UTP Blog

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Canada

One Weird Trick to Avoid a Complete Financial Meltdown

Providing insights into the evolution of the global political economy, From Malaise to Meltdown: The International Origins of Financial Folly, 1844– identifies the main instigators behind the global financial crises we’ve seen in the last two hundred years. In this post, author Michael Lee details some of these cases and looks at what lessons we can learn from them. 

The Urgent Need to Address Physical Inactivity

Today is International Day of Sport for Development and Peace, an occasion marked every year to promote healthy lifestyles and when some of the world’s leading sportspeople work together with communities to bring sporting opportunities to enrich lives, particularly children. So we reached out to Bruce Kidd, former Olympic athlete and a member of Canada’s Sports Hall of Fame and the Canadian Olympic Hall of Fame. His latest book, A Runner’s Journey, comes out later this year from Aevo-UTP. In this post, Kidd looks at how we can all come together to revitalize physical education, physical activity, and community sport in the wake of the COVID-19 pandemic.

From Exclusivity to Inclusivity: Making Archaeology an Equitable Profession

Now in its third edition, Introducing Archaeology continues to be a thoughtful and engaging textbook for introductory-level students. In this post, co-author Stacey L. Camp talks us through some of the updates to the third edition and shares an excerpt from chapter five of the book on inclusivity within archaeology.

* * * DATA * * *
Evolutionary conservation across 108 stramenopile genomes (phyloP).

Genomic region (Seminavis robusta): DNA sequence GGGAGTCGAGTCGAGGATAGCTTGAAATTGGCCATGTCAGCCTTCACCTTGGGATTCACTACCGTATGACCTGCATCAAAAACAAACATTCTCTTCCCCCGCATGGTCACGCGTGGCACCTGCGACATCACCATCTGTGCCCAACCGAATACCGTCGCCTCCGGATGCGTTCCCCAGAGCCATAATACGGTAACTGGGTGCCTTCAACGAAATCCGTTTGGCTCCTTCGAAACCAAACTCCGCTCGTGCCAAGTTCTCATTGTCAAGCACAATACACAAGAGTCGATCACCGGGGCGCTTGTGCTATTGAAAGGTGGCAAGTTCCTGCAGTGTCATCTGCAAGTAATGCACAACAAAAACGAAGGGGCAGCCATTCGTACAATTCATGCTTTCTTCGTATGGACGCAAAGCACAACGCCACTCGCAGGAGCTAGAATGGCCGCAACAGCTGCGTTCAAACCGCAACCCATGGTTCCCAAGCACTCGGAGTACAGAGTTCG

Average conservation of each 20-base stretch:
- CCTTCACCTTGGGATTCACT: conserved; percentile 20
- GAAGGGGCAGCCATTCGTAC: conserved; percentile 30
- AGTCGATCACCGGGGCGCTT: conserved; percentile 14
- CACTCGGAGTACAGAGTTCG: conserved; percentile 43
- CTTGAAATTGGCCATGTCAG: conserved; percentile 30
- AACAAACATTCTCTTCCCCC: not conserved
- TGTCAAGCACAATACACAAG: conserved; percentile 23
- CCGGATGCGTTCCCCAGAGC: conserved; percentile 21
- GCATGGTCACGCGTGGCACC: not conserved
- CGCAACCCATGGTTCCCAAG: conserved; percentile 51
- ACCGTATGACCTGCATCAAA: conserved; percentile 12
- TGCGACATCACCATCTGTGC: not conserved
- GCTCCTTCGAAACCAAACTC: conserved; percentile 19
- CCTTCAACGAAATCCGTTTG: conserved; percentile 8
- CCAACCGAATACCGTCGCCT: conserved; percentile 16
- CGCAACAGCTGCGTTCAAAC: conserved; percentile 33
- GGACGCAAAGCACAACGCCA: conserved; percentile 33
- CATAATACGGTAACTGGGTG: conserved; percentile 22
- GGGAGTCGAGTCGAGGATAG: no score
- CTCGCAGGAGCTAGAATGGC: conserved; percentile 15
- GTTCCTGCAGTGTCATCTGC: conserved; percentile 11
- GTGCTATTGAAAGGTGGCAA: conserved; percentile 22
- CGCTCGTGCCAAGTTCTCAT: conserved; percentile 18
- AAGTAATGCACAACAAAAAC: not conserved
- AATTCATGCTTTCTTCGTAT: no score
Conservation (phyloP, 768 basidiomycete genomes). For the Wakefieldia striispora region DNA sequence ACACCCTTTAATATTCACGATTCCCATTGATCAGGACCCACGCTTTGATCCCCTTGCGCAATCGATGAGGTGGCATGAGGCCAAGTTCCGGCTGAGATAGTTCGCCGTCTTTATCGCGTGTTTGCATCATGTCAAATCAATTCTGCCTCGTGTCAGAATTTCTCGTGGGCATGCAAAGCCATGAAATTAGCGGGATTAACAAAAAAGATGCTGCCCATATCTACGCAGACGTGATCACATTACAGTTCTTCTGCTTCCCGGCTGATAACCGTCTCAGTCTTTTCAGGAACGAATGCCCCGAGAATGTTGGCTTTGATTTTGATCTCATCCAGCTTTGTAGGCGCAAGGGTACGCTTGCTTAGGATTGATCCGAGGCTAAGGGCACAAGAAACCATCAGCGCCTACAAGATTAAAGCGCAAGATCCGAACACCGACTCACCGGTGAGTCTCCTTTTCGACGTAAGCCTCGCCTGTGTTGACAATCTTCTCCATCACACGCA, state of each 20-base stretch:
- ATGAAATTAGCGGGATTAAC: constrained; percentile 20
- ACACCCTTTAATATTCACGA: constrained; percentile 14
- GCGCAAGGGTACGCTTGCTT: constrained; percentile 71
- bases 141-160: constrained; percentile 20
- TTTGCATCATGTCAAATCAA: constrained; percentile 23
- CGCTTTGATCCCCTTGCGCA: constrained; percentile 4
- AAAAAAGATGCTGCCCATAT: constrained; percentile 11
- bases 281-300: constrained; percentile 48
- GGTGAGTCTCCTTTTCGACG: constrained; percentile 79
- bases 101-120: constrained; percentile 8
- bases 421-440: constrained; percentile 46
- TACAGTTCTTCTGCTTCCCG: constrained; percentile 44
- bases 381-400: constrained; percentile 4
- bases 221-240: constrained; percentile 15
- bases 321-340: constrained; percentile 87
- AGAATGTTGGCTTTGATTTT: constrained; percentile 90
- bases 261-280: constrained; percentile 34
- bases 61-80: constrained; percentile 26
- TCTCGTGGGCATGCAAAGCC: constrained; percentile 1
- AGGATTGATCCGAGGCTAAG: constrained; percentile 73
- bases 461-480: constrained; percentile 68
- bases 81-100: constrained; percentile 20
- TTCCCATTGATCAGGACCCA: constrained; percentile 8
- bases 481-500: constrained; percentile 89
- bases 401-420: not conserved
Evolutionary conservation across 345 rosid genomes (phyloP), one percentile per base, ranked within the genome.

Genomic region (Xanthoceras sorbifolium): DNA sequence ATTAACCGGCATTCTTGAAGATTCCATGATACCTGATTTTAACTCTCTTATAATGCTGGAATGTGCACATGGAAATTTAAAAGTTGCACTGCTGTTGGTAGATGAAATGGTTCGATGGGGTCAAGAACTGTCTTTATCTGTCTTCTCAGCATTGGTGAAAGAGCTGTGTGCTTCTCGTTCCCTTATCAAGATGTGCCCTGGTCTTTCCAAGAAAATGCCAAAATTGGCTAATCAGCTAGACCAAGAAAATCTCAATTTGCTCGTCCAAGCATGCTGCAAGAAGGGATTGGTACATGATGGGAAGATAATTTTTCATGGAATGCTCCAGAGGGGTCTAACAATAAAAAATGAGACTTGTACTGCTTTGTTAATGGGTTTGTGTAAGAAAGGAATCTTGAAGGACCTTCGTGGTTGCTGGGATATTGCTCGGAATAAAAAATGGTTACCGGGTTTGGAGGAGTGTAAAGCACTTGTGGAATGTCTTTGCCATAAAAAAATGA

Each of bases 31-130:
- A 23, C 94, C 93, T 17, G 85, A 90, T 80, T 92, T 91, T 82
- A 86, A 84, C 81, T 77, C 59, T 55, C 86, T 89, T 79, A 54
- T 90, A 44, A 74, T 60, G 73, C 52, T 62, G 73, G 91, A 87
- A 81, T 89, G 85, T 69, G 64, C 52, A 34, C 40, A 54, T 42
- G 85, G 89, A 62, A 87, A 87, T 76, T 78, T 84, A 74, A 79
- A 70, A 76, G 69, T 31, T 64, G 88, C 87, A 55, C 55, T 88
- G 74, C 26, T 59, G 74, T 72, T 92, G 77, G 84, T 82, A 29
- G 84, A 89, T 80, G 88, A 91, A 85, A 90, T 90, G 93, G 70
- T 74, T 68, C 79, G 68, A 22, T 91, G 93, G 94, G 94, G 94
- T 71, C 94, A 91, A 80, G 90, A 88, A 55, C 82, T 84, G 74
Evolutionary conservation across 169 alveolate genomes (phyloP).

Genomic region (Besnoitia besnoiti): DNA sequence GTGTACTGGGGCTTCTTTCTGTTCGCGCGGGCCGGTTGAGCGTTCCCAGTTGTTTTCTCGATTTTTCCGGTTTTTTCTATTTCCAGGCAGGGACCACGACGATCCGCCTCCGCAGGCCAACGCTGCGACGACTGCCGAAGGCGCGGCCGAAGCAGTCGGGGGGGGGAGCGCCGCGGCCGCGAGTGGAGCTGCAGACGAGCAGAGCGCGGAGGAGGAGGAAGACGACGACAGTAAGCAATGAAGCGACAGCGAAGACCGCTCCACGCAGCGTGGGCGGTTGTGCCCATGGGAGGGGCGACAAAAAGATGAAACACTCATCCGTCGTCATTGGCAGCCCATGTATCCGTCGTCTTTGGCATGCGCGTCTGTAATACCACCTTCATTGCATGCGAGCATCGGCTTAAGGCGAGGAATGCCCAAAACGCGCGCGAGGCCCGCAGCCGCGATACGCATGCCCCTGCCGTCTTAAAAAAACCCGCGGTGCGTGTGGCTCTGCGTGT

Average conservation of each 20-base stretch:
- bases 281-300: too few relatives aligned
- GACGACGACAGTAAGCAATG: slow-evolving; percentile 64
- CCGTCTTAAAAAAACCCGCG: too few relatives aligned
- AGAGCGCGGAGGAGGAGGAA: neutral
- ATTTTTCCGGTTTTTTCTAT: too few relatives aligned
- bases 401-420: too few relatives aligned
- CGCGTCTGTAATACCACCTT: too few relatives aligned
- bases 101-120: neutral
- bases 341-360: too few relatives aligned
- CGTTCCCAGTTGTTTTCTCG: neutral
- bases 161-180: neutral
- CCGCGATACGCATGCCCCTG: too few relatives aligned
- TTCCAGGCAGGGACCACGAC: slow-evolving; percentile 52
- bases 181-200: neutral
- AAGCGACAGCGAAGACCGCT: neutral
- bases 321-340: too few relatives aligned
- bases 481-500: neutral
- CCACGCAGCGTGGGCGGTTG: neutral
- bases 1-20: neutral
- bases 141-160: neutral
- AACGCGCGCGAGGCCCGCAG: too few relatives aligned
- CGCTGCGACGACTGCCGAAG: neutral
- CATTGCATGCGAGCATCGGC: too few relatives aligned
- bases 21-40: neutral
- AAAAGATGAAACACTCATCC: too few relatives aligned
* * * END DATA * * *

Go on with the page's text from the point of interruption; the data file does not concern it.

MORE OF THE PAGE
“Seen but Not Seen”

Donald B. Smith, professor emeritus of history at the University of Calgary, is one of Canada’s most renowned historians, having written extensively on Aboriginal Canada, Quebec, and the history of Calgary and Southern Alberta. His final book to be published in a distinguished career, Seen but Not Seen explores the history of Indigenous marginalization and why non-Indigenous Canadians failed to recognize Indigenous societies and cultures as worthy of respect. In this post, Smith discusses what we can expect from his final book which covers fresh ground in the history of settler-Indigenous relations.

Adaptation, Enchantment, and Solidarity in a “Winter” City – An Excerpt from Seasonal Sociology

Back in Fall, we shared an excerpt from Seasonal Sociology on the Pumpkin Spice Latte, a drink which has become, for many, a seasonal ritual. Thinking about the seasons sociologically opens up a unique perspective for studying and understanding social life. So as temperatures plummet this week across Canada, we thought we would share another excerpt from the book, this time from Chapter 7, which focuses on the city of Edmonton, Alberta, and their efforts to embrace and celebrate winter.